Kelsey asked me in a letter “how do you fill the day?”
in reference to my time on Lopez Island. Another friend of mine said he would go out of his mind if he had all that spare time on his hands. If you’ll allow for it I’ll let you in on a little secret;
inside of my mind there exists another world. Oh yes, its true. No, I have not been eating mushrooms harvested from the tops of cow turds. I simply have such an intense inner monologue going that most interactions I have with other humans almost always feel like an intrusion into this inner world. It goes a bit beyond just being an introvert.
Most conversations, blog entries, or other various forms of communication are nothing more than an extension of the vast world that exists solely in my mind. So to answer the question of “how I fill the day?”
I would reply that I do not fill it, I simply let it happen. I wake in the morning to a head full of thoughts. I lay in bed, stare at the ceiling and mentally prepare myself to face interactions that could encroach upon my inner world. One of the things that make my time on Lopez so enlightening is that I can choose to sit inside the house all day, by myself. I can sit and do nothing or everything. I usually have one or two “sit-ins” a week. I am a homebody.
This is true of me as far back as I can remember. As a child my mom would have to coax me outside to play with other kids and for many years spending the night away from home was next to impossible. I liked my home and I liked staying at home. I knew the people in it. I knew the stains on the walls, the wrinkles in the carpet, and the tinkering sounds of the heater turning on downstairs. It is important for me to have a relatively safe,
semi predictable environment to live in. The space in my mind is greatly affected by the space around me. I find it hard to live inside my head when the space around me is in constant transition. You may say “then why do you move around so much?” and this would be a very logical and fitting question to ask. Over the years I have learned how to adapt
to the various environs I find myself in. In a new place the first thing I tend to do is familiarize myself with my surroundings. I start with where I will be sleeping and work outward. Where I sleep at night is the first thing I want to know when visiting or moving to a new place. I believe I could exist in nearly any place if I knew I had a safe place to sleep at night. You are at your most vulnerable not only physically but also spiritually when you sleep. Here is an example:
I will be moving to Orcas Island for the summer to hike and camp and work a construction job on the side. The one thing that has been concerning me most about my move over there is where will I sleep? I will be staying with a family who I don’t know that well and I have no idea where they will place me. It could be on their living room couch or in a tent outside by myself. I assure you that upon my arrival one of the first things I will do is ask where I will be sleeping. Once my sleeping spot is established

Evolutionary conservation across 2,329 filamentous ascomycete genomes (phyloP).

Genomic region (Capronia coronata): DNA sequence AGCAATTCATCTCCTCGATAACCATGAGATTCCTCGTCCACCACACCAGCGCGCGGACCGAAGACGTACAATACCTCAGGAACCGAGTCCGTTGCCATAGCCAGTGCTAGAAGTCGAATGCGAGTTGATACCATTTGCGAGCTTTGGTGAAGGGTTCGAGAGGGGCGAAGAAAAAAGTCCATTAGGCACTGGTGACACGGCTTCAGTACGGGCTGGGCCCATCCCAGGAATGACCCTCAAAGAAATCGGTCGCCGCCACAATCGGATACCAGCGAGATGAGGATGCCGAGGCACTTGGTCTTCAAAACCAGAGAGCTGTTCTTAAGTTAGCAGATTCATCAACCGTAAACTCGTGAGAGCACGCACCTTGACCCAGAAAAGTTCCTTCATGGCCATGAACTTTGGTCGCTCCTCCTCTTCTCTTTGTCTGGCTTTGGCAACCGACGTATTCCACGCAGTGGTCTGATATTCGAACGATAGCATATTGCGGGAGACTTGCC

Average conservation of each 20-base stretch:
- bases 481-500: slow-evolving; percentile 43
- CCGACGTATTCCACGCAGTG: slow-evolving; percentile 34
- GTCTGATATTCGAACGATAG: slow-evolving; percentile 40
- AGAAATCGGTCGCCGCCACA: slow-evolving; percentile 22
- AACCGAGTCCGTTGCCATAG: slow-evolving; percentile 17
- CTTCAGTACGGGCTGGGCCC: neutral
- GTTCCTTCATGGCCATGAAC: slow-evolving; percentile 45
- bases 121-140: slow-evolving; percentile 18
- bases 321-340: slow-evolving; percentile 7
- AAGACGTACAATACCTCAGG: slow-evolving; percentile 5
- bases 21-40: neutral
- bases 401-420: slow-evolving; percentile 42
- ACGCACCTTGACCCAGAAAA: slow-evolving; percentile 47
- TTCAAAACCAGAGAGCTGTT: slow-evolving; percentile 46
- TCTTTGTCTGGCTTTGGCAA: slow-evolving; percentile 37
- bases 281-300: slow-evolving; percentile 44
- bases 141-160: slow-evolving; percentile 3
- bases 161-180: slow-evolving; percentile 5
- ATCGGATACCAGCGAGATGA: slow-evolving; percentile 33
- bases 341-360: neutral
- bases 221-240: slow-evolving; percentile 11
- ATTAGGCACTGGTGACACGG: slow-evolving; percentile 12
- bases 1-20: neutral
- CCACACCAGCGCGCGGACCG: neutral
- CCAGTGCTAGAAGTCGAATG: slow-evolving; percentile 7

I try to assess what noises I might hear at night, which might be sleeping near me, and the general layout of the space. In a sense I am trying to predict what I should expect to encounter at night while I am asleep. I do this same process as I am introduced to the rest of my new environment.
I do this with people as well. As a result of traveling and moving about there are very few people I feel uncomfortable around. But if I cannot get a bead on someone shortly after I meet them, on their motives and their intentions, than I usually steer clear. Most of the people I come across in life are an open book. But there have been a handful that has put me ill at ease and as a result I am wary of most everyone when I first meet them. So there is a glimpse into how I keep myself occupied
throughout the day. There is no shortage of interesting thoughts to mull over and as this is the first time I’ve ever lived alone I am cherishing the unhindered time I have to process those thoughts. I also fill the day with baking bread
, hiking and biking the island, and visiting with my next-door neighbors. Sometimes I just sit and stare out the window at the way the wind bends the tree limbs. Other times I lie down on the grass and let the warm spring sun wash over my body. Today I went to Luke’s
(one of the four boys who live next door) soccer practice. While there I sat and talked with a woman who lives on a small island of the coast of Lopez island and has to boat over here everyday to take her son to school. She told me about how they are experiencing growing pains as a result of all the vacationers who are building houses on the island. After talking with her for a while I ran across the soccer field and played king of the hill with some of the boys who were to old to play soccer. If there is one thing I have realized from my time spent up here
it is that I am a fairly simple guy who allows his life to become way to complicated by the problems of others. If you read this entire post than I laud you and applaud you.
I would also admonish you to get a life and stop reading all of the drivel that I post here. Ciao